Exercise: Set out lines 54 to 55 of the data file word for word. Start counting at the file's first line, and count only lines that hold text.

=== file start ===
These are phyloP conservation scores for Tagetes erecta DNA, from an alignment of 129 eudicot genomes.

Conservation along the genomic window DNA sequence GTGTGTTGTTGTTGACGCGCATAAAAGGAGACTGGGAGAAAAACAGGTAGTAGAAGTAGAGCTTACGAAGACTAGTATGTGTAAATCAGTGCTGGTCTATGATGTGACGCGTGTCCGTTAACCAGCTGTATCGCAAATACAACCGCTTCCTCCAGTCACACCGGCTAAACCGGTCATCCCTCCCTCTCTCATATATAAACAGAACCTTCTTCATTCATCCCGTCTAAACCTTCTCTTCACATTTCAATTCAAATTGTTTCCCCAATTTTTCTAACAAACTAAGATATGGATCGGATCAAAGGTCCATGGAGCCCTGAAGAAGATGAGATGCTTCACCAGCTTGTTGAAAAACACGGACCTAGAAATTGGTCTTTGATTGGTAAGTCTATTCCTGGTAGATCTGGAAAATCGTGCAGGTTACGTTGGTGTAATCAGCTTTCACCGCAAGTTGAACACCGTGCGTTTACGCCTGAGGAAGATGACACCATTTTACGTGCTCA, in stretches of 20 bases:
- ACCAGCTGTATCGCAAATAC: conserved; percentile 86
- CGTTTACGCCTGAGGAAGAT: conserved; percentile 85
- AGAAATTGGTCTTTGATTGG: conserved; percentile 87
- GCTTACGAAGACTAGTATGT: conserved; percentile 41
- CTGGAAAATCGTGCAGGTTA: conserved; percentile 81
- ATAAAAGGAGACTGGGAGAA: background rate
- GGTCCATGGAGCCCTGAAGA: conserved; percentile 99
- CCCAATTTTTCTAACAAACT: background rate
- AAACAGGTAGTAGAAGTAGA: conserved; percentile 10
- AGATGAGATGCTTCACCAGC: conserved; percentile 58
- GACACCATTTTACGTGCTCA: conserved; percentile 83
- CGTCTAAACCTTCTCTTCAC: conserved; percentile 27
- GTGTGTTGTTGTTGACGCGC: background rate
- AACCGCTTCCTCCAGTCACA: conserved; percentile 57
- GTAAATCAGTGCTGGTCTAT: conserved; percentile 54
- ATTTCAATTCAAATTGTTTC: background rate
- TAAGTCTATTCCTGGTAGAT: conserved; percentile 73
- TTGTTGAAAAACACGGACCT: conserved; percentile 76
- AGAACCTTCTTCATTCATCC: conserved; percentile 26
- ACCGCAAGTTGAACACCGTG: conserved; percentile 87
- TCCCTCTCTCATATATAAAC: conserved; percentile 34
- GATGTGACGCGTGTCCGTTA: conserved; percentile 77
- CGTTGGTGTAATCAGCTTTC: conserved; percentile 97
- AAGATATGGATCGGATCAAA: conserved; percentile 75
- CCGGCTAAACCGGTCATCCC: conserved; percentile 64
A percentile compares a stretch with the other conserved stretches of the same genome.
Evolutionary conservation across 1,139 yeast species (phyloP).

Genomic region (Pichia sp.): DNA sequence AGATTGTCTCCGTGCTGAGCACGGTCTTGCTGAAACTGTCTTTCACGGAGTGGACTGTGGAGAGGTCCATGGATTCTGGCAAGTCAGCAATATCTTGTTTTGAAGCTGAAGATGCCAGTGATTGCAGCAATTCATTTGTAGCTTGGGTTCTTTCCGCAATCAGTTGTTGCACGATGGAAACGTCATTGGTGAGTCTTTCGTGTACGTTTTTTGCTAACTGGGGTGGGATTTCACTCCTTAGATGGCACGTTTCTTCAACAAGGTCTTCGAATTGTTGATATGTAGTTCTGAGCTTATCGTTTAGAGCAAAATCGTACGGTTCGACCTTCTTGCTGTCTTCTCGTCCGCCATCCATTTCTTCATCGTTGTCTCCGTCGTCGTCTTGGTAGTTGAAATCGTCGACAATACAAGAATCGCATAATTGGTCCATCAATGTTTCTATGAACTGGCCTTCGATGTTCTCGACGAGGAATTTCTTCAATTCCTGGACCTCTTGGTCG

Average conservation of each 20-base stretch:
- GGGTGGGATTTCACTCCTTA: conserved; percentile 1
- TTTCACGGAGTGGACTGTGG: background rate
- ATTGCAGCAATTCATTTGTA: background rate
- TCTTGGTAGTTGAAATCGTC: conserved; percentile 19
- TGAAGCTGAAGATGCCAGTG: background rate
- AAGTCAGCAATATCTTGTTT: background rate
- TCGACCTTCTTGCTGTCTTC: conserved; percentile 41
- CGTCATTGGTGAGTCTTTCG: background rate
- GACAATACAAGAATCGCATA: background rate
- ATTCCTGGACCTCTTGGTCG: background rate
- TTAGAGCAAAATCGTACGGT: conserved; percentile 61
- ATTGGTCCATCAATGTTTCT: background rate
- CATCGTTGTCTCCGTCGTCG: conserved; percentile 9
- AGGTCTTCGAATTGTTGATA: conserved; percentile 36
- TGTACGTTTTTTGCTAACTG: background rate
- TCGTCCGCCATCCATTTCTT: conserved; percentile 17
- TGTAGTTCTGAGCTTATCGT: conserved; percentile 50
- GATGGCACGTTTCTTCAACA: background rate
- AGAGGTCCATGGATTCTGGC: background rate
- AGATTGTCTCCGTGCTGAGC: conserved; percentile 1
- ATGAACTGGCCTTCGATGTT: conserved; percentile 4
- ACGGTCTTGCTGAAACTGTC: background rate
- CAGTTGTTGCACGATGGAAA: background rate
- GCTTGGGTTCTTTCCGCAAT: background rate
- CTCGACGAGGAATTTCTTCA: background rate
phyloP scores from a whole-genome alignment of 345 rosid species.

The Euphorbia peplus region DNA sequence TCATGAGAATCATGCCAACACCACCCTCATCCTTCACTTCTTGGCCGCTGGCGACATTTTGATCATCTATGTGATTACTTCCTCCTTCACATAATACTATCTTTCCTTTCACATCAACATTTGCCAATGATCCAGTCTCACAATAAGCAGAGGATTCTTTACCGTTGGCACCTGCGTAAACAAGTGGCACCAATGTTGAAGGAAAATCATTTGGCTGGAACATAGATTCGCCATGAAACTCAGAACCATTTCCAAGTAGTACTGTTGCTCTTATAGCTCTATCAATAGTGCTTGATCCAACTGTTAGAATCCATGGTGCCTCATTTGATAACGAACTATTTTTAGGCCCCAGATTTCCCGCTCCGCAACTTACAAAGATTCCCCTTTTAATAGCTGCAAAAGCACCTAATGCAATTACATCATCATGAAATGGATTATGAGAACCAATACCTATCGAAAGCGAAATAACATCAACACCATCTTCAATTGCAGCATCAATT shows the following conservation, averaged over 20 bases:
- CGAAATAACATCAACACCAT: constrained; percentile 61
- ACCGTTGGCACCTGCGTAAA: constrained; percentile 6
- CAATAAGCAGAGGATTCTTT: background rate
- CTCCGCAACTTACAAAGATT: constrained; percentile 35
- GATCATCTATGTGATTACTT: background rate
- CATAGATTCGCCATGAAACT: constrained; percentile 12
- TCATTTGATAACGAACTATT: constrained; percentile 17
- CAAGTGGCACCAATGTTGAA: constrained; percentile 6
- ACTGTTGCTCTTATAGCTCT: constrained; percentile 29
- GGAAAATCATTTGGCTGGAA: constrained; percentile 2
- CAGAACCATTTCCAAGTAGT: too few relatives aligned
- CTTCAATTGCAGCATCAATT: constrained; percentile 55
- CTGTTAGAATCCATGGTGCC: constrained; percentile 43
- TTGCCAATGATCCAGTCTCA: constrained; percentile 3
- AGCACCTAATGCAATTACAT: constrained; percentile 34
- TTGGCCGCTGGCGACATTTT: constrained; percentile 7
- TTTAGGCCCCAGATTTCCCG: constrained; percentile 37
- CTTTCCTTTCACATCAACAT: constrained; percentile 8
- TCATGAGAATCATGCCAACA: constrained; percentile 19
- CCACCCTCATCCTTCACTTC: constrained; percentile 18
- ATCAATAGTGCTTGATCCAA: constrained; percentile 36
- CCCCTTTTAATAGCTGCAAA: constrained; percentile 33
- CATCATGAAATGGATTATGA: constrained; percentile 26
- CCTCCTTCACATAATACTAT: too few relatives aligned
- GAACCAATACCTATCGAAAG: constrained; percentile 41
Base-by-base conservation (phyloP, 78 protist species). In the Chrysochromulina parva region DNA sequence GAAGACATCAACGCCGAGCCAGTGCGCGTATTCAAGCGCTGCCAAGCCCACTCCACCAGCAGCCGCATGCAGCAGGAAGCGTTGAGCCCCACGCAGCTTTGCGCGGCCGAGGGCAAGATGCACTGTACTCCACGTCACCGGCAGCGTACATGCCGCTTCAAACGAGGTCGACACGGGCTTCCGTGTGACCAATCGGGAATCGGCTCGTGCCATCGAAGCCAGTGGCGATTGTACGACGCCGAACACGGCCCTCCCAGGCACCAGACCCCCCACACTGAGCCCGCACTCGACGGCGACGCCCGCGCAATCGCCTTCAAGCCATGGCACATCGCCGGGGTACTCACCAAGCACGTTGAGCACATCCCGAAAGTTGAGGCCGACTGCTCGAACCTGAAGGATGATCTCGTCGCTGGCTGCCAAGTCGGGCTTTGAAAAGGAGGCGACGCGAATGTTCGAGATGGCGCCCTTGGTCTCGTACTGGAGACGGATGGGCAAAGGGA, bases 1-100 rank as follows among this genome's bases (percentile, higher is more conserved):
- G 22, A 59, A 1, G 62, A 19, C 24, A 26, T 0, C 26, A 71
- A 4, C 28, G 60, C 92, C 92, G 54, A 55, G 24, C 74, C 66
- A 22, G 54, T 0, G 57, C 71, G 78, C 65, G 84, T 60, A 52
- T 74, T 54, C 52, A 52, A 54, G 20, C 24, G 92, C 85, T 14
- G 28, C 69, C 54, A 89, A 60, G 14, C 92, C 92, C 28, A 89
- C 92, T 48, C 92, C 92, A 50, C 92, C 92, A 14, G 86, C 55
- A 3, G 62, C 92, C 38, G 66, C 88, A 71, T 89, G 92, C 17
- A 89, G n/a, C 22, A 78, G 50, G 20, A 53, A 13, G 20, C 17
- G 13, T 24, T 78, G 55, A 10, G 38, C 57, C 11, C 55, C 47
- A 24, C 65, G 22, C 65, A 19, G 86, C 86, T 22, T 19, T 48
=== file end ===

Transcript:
- CAGTTGTTGCACGATGGAAA: background rate
- GCTTGGGTTCTTTCCGCAAT: background rate